The male mosquito contribution towards malaria transmission: Mating influences the Anopheles female midgut transcriptome and increases female susceptibility to human malaria parasites


Autoři: Farah Aida Dahalan aff001;  Thomas S. Churcher aff002;  Nikolai Windbichler aff001;  Mara K. N. Lawniczak aff001
Působiště autorů: Imperial College London, South Kensington, United Kingdom aff001;  MRC Centre for Outbreak Analysis and Modelling, Department of Infectious Disease Epidemiology, Imperial College London, London, United Kingdom aff002;  Wellcome Sanger Institute, Wellcome Genome Campus, Hinxton, United Kingdom aff003
Vyšlo v časopise: The male mosquito contribution towards malaria transmission: Mating influences the Anopheles female midgut transcriptome and increases female susceptibility to human malaria parasites. PLoS Pathog 15(11): e32767. doi:10.1371/journal.ppat.1008063
Kategorie: Research Article
doi: 10.1371/journal.ppat.1008063

Souhrn

Mating causes dramatic changes in female physiology, behaviour, and immunity in many insects, inducing oogenesis, oviposition, and refractoriness to further mating. Females from the Anopheles gambiae species complex typically mate only once in their lifetime during which they receive sperm and seminal fluid proteins as well as a mating plug that contains the steroid hormone 20-hydroxyecdysone. This hormone, which is also induced by blood-feeding, plays a major role in activating vitellogenesis for egg production. Here we show that female Anopheles coluzzii susceptibility to Plasmodium falciparum infection is significantly higher in mated females compared to virgins. We also find that mating status has a major impact on the midgut transcriptome, detectable only under sugar-fed conditions: once females have blood-fed, the transcriptional changes that are induced by mating are likely masked by the widespread effects of blood-feeding on gene expression. To determine whether increased susceptibility to parasites could be driven by the additional 20E that mated females receive from males, we mimicked mating by injecting virgin females with 20E, finding that these females are significantly more susceptible to human malaria parasites than virgin females injected with the control 20E carrier. Further RNAseq was carried out to examine whether the genes that change upon 20E injection in the midgut are similar to those that change upon mating. We find that 79 midgut-expressed genes are regulated in common by both mating and 20E, and 96% (n = 76) of these are regulated in the same direction (up vs down in 20E/mated). Together, these findings show that male Anopheles mosquitoes induce changes in the female midgut that can affect female susceptibility to P. falciparum. This implies that in nature, males might contribute to malaria transmission in previously unappreciated ways, and that vector control strategies that target males may have additional benefits towards reducing transmission.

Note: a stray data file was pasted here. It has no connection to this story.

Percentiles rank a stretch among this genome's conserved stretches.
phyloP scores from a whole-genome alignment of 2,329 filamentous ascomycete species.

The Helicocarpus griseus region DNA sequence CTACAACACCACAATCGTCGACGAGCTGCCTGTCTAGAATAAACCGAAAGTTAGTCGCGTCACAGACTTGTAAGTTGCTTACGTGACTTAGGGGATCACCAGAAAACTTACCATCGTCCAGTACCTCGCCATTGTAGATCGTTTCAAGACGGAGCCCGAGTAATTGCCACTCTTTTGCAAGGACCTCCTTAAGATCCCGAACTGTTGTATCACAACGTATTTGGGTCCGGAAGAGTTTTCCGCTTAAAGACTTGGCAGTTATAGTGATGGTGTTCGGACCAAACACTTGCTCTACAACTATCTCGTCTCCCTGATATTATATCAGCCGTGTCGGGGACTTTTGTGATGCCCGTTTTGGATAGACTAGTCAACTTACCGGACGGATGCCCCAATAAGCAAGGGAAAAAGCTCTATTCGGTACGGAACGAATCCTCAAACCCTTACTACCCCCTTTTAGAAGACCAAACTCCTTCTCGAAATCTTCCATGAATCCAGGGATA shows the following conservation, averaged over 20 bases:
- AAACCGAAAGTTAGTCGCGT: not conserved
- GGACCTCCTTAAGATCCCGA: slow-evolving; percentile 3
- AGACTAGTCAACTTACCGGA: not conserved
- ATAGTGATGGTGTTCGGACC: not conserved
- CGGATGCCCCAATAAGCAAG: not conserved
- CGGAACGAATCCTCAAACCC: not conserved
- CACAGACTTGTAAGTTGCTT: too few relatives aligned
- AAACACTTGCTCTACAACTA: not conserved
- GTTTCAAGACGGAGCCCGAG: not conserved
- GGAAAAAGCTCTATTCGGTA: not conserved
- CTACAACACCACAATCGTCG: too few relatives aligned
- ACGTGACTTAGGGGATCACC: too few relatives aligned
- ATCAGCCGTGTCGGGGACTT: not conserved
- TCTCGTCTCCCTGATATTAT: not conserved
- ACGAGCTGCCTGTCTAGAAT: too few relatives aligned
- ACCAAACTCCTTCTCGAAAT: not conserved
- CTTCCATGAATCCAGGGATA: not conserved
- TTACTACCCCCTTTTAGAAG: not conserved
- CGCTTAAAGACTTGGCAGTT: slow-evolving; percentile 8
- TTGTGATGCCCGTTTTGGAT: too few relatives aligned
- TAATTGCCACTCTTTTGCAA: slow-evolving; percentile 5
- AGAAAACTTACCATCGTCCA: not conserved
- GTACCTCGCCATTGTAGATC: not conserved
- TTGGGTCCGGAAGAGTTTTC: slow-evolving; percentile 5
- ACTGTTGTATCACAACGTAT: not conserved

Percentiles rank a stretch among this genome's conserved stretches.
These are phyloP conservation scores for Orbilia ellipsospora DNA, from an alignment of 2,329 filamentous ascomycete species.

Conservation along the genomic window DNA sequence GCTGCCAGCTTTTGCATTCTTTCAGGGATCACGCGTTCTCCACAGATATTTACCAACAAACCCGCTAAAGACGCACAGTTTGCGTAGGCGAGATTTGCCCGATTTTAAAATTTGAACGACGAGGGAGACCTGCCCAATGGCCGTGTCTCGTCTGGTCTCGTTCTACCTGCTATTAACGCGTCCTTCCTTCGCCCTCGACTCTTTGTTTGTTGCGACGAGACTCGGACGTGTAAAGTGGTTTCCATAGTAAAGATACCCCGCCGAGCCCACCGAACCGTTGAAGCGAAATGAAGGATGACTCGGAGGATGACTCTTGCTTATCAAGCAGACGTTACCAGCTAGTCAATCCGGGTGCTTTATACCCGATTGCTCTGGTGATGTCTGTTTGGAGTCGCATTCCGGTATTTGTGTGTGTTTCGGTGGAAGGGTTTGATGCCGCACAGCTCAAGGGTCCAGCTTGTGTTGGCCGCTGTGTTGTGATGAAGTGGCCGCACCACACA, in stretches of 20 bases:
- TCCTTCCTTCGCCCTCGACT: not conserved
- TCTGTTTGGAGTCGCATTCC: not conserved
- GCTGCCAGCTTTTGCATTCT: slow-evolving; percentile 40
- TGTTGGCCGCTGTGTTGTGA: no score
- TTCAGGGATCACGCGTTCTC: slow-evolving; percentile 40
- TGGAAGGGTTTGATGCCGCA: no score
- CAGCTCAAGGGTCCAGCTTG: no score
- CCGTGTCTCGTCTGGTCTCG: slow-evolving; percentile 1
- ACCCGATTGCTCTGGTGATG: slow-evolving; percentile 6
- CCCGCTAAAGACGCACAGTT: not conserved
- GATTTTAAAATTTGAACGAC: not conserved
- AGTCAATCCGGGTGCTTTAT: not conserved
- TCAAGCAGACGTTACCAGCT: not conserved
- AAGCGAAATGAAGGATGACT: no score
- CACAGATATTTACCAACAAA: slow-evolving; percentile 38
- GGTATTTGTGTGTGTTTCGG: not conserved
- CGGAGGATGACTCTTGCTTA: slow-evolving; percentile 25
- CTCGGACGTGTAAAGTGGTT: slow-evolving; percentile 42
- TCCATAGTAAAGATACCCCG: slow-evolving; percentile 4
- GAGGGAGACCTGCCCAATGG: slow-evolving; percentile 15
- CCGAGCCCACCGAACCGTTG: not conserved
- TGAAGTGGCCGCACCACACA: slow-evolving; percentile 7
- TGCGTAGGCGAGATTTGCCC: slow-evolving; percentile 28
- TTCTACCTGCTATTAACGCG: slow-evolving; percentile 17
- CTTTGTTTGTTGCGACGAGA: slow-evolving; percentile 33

Klíčová slova:

Blood – Gene expression – Malaria – Malarial parasites – Mosquitoes – Oocysts – Parasitic diseases – Plasmodium


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Štítky
Hygiena a epidemiologie Infekční lékařství Laboratoř

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PLOS Pathogens


2019 Číslo 11

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